After cutting, each of portions 18 and 20 is turned over so that the surfaces containing recesses 14 are facing one another and the smooth surfaces formed by the cutting operation become the outer surfaces. Portions 18 and 20 are shown in FIG. 3 after being turned, and sheet 22 of comb foundation is placed between the two. The comb foundation is a conventional element, having a pattern of hexagonal indentations on each side upon which the bees construct a comb and deposit honey. Both natural (beeswax) and synthetic materials have been used as comb foundations, sheet 22 preferably being of natural beeswax and thus edible together with the comb honey deposited thereon. Sheet 22 is large enough to cover all of openings 12, but need not be as large as the external periphery of member 10. In fact, individual sheets of comb foundation may be provided for each of openings 12, but the resulting savings in material may not offset the additional time and trouble required to place individual sheets in covering relation to each of the openings.

Portions 18 and 20 are brought together with sheet 22 supported therebetween and are rejoined as shown in FIG. 4 to provide the bee frame of the invention in its final form. The completed frame, ready for insertion in a beehive super, is denoted generally by reference numeral 26. Although any desired means of joining frame halves 18 and 20 together may be employed, the preferred joining means is staples which extend between and engage adjoining marginal edge portions of the frame halves, several staples being shown in FIG. 4 and denoted by reference numeral 24.

Bee frame 26 may be constructed from member 10 and sheet 22 in a matter of minutes, as opposed to the long and laborious fabrication required for conventional bee frames, particularly those of wooden construction. A plurality of frames 26 are suspended in vertical planes, in side-by-side relation within an otherwise conventional super, wherein the bees will construct combs and deposit honey upon the foundation of sheet 22 within each of openings 12 on both sides of the frame. Thus, the comb foundation is actually at the center of combs constructed on both sides thereof. When the openings are filled, the entire frame is removed from the super and the individual combs may be removed from the openings, or, preferably, the frame material may be cut (again, with a hot wire, etc.) into individual pieces each including one or more complete combs. It is therefore unnecessary to cut the combs, since portions of the disposable frame may continue to support the combs until they reach the consumer. The frame material is preferably brown in color so that the "travel marks" which are left by the bees when walking on the frame structure are not as evident as they would be on frames which are white, etc.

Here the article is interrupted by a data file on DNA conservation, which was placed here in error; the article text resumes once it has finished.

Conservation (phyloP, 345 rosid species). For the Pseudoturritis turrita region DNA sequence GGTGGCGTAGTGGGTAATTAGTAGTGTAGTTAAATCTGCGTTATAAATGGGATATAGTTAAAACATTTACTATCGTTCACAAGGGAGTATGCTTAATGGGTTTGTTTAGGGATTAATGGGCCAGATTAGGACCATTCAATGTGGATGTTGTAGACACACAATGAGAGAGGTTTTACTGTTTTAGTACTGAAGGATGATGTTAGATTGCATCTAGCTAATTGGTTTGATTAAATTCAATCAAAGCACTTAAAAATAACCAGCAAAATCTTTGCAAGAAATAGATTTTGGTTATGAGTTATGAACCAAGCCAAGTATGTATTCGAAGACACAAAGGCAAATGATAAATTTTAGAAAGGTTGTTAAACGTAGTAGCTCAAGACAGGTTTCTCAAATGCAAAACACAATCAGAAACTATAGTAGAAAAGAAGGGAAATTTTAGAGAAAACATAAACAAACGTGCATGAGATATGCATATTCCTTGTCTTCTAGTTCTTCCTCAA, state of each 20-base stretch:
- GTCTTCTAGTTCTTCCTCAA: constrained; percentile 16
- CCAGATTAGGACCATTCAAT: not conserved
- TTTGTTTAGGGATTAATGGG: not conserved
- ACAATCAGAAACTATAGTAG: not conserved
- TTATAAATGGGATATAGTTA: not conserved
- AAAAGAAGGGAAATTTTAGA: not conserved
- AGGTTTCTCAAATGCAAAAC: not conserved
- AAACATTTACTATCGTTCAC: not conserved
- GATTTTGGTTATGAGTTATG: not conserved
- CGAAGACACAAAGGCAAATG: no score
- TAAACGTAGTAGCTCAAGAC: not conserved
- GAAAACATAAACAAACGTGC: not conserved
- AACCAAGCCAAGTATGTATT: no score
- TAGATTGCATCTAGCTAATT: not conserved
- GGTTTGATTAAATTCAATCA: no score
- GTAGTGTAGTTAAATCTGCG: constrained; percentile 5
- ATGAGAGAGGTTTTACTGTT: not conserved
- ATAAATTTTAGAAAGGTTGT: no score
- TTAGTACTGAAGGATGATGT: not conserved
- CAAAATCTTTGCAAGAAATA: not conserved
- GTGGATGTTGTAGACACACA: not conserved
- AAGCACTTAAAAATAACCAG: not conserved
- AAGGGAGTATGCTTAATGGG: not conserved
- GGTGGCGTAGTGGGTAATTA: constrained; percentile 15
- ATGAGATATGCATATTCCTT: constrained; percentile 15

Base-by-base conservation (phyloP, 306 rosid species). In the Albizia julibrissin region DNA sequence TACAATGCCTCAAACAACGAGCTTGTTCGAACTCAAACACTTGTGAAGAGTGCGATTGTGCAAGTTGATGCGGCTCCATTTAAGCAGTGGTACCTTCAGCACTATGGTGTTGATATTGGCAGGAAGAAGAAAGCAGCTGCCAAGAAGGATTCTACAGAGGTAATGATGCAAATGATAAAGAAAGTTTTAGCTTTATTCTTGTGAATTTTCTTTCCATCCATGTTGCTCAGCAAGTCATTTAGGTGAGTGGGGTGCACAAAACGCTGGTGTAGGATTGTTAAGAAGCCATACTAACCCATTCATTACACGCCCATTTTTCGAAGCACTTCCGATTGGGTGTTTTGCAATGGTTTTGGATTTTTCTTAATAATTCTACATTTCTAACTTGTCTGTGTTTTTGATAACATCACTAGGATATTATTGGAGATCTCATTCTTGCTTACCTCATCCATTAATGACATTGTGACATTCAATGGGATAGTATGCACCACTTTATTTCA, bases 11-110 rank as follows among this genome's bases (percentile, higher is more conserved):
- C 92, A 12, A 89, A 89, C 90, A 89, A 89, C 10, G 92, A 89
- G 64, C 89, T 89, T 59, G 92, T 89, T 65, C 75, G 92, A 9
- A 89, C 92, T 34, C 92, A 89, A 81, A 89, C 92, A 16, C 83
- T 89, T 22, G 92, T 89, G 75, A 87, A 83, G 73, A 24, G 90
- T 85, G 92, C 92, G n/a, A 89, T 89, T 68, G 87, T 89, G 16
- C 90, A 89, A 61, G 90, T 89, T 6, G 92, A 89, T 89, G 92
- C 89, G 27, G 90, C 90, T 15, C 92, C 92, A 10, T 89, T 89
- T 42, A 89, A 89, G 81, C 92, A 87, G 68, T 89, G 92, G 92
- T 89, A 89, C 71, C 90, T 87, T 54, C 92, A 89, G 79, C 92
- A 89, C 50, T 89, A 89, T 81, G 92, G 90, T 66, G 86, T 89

Patent Citations
Cited PatentFiling datePublication dateApplicantTitle
US4185343 *Sep 15, 1978Jan 29, 1980Ross Thomas BFrame construction for making round comb honey
CS71244A * Title not available
FR2298945A1 * Title not available
GB460616A * Title not available
GB644507A * Title not available
Referenced by
Citing PatentFiling datePublication dateApplicantTitle
US4443115 *Jan 2, 1981Apr 17, 1984Seiko Instruments & Electronics Ltd.Electronic timepiece with electrochromic display
US6752889 *May 29, 2001Jun 22, 20043M Innovative Properties CompanyContoured layer channel flow filtration media
US8272921 *Feb 9, 2011Sep 25, 2012Mite Zapper, LlcBeehive frame and comb foundation for controlling varroa mites
US20070060021 *Dec 12, 2003Mar 15, 2007Bee-O-Sphere TechnologyDevice for the production of comb honey
US20120202403 *Feb 9, 2011Aug 9, 2012George SinanisBeehive frame and comb foundation for controlling varroa mites
US20160000050 *Mar 4, 2014Jan 7, 2016Grant Errol ENGELHoneycomb Cutting Apparatus and Honey Collection System
USD736013 *Mar 28, 2014Aug 11, 2015Lf Centennial Ltd.Bracelet and honeycomb jewelry tray
WO2004054353A2 *Dec 12, 2003Jul 1, 20046116469 Canada Inc.Device for the production of comb honey
WO2004054353A3 *Dec 12, 2003Dec 2, 20046116469 Canada IncDevice for the production of comb honey
WO2012108857A1 *Sep 6, 2011Aug 16, 2012Sinanis George SMite control honey bee apparatus
WO2012114136A3 *Feb 22, 2012Nov 1, 2012Fendrik PeterBee frame and insert for a bee frame with pest control
WO2015079095A1 *Nov 28, 2014Jun 4, 2015Sánchez Arturo CarrilloElastomeric structure with spongy properties, self-extracting honey frame, hive for moving the frames and extracting the honey without opening same, and method therefor
U.S. Classification449/43
International ClassificationA01K47/02
Cooperative ClassificationA01K47/02
European ClassificationA01K47/02
Legal Events
Sep 12, 1986REMIMaintenance fee reminder mailed
Feb 8, 1987LAPSLapse for failure to pay maintenance fees
Apr 28, 1987FPExpired due to failure to pay maintenance fee
Effective date: 19870208